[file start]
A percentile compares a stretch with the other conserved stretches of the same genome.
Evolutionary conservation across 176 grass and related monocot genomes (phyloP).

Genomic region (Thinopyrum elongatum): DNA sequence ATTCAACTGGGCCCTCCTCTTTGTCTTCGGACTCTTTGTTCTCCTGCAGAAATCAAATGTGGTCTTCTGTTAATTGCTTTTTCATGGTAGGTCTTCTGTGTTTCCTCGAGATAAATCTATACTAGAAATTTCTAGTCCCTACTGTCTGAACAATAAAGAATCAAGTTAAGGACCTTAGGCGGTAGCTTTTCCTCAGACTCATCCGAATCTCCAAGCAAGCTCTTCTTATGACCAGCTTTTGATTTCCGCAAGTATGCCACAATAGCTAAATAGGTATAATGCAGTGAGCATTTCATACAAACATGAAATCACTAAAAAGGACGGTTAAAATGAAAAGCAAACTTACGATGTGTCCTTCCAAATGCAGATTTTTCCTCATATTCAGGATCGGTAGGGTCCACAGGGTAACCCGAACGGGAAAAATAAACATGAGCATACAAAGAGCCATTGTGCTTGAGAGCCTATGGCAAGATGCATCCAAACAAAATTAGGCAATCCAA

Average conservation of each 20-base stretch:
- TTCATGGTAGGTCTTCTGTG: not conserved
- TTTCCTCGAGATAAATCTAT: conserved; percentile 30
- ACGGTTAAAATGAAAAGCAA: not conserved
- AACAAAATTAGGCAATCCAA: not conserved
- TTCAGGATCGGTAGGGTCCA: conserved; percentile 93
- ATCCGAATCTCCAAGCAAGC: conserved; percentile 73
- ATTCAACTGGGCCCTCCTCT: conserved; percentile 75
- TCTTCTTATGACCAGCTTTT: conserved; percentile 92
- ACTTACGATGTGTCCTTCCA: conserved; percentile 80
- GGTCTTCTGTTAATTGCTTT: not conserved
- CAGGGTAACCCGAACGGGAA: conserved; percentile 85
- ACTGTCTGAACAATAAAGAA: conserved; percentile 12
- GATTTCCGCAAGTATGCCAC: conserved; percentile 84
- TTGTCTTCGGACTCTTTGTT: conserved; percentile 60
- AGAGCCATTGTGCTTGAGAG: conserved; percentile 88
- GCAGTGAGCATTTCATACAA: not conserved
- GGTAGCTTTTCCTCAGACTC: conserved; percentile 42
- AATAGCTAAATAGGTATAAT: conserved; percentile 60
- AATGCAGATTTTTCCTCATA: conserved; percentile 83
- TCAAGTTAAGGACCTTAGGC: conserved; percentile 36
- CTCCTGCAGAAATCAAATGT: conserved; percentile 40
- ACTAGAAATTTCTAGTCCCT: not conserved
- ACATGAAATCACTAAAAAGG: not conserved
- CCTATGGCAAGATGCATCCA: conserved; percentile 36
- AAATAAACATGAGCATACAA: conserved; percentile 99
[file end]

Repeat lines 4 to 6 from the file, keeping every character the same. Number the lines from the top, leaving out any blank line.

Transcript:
Average conservation of each 20-base stretch:
- TTCATGGTAGGTCTTCTGTG: not conserved
- TTTCCTCGAGATAAATCTAT: conserved; percentile 30